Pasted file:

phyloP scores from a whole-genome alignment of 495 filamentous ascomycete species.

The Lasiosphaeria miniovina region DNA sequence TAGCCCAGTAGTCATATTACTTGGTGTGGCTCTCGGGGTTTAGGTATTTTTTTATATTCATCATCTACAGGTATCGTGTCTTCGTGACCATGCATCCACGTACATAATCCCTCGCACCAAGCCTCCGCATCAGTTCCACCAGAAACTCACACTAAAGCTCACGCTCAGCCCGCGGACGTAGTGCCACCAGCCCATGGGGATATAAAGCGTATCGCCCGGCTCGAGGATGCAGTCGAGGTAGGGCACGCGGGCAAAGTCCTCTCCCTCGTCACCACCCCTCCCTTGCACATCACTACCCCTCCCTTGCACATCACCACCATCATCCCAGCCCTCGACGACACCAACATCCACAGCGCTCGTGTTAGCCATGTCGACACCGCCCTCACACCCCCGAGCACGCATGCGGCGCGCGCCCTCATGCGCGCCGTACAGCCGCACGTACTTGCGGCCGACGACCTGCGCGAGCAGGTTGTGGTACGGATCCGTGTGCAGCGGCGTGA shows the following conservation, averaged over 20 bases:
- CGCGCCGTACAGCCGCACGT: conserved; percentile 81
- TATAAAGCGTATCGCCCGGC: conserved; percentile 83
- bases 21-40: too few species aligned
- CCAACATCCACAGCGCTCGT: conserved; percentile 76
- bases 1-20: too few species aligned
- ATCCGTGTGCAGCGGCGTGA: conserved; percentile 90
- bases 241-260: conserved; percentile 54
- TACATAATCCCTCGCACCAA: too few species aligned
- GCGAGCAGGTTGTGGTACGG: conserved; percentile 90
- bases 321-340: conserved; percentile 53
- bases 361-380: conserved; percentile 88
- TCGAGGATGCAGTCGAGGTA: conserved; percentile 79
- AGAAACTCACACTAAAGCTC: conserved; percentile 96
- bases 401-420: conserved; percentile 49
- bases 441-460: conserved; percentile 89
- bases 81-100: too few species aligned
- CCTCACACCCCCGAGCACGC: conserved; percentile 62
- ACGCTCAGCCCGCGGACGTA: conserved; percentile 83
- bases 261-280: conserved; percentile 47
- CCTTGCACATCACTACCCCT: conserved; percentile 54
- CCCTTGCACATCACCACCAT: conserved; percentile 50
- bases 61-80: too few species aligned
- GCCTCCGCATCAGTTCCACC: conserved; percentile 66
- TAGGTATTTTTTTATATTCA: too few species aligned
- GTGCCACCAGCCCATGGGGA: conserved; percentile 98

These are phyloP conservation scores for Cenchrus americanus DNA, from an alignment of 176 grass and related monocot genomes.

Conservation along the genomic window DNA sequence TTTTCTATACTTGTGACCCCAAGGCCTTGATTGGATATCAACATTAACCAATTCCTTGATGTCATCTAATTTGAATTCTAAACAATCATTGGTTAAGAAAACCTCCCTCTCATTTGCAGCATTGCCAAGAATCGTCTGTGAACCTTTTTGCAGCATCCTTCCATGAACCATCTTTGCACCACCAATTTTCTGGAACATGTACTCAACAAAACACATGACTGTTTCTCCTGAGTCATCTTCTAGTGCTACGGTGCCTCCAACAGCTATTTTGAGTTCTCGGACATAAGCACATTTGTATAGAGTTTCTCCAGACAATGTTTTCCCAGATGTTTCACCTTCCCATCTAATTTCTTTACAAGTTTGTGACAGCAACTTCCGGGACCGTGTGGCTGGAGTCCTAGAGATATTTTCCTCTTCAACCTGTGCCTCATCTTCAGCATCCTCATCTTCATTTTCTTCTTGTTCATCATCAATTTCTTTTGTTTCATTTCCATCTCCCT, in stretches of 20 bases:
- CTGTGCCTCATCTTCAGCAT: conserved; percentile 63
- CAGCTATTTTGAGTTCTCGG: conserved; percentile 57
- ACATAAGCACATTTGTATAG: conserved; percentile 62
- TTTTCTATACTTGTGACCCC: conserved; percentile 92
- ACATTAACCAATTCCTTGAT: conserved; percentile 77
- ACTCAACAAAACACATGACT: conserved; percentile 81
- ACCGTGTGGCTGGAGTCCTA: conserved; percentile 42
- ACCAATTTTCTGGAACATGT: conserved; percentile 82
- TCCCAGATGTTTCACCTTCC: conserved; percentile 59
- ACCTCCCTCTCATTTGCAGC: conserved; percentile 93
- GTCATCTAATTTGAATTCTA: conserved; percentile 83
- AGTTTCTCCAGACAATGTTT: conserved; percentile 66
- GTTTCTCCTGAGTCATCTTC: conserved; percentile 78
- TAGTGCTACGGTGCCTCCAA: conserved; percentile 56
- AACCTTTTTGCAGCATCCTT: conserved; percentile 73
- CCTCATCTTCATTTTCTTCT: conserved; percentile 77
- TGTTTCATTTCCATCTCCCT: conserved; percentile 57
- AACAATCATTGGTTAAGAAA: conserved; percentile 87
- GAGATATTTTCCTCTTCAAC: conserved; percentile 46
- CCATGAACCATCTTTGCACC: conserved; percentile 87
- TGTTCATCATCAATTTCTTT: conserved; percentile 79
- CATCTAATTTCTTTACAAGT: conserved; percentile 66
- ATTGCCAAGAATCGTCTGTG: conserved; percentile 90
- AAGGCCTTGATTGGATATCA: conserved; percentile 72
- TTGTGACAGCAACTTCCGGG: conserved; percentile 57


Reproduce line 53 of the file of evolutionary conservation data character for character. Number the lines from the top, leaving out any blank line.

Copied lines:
- AAGGCCTTGATTGGATATCA: conserved; percentile 72